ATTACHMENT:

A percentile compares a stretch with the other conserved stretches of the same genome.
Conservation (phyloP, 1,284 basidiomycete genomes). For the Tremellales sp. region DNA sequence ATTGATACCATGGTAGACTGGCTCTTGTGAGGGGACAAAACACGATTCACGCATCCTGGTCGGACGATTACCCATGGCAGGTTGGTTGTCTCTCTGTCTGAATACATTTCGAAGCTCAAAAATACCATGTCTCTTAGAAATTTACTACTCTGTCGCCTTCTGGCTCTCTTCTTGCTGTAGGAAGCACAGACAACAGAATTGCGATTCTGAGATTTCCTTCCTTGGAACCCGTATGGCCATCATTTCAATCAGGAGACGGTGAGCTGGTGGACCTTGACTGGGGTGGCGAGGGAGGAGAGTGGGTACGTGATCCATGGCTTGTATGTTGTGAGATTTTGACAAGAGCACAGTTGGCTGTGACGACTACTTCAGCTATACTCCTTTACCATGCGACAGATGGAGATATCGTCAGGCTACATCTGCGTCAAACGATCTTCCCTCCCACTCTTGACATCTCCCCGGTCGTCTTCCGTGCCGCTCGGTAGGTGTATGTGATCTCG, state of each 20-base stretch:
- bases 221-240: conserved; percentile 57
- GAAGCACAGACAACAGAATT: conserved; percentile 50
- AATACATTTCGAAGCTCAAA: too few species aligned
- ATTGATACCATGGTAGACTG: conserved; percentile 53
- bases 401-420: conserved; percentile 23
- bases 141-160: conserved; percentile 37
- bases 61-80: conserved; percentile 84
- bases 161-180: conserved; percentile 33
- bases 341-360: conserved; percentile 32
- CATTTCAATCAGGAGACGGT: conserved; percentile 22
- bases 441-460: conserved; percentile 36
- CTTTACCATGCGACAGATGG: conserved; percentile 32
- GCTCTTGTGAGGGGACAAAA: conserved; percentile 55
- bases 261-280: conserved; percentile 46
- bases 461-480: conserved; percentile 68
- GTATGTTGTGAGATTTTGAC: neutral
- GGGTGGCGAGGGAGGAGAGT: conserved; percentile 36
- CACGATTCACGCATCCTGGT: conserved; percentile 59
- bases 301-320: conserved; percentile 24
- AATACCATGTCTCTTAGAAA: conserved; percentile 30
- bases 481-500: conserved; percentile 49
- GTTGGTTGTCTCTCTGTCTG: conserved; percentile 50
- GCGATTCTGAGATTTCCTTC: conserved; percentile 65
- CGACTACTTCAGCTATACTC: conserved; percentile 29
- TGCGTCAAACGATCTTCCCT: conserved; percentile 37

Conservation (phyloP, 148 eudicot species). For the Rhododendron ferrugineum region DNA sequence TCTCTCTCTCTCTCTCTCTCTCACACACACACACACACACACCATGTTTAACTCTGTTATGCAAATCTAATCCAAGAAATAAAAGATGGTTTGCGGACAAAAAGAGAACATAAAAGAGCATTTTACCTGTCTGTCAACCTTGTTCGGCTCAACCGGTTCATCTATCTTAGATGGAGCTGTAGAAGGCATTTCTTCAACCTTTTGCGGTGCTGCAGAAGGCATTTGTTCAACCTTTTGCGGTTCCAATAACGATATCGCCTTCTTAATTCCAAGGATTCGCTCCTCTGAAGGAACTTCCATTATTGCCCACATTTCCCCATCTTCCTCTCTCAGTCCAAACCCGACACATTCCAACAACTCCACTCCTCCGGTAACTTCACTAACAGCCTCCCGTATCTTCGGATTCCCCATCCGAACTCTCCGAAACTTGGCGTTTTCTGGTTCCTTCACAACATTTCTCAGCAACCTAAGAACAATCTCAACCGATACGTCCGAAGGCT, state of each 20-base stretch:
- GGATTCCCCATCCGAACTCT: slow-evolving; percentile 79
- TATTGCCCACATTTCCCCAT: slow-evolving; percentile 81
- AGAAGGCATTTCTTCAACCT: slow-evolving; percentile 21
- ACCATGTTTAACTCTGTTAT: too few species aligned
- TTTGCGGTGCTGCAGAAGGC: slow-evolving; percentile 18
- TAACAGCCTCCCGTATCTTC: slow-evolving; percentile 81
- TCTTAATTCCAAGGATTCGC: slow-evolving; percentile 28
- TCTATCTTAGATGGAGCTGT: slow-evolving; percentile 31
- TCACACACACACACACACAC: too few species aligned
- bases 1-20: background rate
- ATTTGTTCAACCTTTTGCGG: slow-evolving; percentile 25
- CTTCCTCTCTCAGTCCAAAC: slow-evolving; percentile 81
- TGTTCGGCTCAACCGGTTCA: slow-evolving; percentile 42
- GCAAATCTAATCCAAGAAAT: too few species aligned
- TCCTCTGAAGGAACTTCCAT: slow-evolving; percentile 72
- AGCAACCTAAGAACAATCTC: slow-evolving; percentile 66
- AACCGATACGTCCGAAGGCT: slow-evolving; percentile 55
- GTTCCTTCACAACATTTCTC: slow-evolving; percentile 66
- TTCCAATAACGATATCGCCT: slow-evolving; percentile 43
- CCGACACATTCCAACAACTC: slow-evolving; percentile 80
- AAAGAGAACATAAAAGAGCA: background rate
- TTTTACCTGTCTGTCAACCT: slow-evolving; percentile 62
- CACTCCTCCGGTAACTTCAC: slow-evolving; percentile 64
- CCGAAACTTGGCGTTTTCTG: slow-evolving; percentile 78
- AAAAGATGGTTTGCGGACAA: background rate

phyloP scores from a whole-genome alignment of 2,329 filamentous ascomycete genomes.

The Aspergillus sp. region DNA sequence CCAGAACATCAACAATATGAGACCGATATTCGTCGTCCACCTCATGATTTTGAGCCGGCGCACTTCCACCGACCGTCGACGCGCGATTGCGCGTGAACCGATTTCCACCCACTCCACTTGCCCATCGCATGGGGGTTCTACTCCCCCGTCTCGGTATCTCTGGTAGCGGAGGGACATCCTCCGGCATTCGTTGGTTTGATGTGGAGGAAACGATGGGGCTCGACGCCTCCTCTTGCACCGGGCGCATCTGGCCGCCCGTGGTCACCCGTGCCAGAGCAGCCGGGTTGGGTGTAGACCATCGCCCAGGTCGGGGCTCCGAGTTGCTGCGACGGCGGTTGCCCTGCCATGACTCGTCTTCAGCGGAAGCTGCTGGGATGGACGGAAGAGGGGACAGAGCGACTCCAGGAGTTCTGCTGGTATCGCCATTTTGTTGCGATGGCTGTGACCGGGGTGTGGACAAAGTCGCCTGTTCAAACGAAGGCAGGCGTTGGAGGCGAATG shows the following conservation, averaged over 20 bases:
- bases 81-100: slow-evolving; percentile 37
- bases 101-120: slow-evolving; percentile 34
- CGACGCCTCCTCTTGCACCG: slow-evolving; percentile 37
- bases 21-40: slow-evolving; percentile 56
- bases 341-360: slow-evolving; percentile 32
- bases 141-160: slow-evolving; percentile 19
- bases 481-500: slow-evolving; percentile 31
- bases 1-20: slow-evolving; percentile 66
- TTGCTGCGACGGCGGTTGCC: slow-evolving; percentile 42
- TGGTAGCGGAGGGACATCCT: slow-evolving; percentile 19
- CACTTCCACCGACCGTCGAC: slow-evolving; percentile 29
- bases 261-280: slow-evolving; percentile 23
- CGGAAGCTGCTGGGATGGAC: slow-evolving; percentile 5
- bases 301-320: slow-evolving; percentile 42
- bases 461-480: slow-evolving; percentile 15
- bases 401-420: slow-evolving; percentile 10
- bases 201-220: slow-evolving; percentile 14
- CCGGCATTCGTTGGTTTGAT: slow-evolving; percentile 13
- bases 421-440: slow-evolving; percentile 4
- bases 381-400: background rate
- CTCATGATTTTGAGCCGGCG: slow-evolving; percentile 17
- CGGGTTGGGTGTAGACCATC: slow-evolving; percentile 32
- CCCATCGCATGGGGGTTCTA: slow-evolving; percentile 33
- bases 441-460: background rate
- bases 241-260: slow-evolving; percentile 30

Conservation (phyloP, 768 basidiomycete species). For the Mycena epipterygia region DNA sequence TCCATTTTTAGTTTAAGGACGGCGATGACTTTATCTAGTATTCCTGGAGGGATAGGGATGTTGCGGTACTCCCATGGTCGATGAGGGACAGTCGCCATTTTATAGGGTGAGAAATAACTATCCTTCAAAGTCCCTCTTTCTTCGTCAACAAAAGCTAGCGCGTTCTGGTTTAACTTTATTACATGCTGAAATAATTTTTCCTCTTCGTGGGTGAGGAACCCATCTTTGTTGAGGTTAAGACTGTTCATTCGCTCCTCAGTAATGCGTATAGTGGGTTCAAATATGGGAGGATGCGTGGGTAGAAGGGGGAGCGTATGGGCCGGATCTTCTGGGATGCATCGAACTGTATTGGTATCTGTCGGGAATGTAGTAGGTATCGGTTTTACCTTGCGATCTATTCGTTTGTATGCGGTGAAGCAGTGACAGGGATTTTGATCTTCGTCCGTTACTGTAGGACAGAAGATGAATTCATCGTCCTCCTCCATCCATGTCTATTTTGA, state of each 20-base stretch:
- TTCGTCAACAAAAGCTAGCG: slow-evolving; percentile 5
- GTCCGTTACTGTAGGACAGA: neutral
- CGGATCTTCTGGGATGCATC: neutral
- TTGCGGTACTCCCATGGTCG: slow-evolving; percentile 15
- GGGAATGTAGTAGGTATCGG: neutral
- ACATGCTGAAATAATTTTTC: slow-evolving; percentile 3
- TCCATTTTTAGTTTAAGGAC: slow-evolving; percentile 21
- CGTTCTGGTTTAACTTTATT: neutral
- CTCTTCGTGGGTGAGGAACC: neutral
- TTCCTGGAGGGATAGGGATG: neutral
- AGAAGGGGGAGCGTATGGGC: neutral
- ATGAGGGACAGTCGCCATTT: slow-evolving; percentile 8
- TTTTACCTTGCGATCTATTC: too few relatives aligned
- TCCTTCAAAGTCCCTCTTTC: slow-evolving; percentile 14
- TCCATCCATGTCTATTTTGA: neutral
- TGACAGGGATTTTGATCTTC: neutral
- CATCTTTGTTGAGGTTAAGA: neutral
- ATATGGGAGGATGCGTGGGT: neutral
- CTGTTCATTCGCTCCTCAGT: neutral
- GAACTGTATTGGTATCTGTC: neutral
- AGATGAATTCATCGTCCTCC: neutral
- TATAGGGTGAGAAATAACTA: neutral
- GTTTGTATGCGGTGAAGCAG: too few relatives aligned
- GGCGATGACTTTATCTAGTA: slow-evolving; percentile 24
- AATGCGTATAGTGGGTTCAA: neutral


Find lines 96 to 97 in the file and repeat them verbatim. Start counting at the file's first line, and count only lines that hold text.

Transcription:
- TCCATCCATGTCTATTTTGA: neutral
- TGACAGGGATTTTGATCTTC: neutral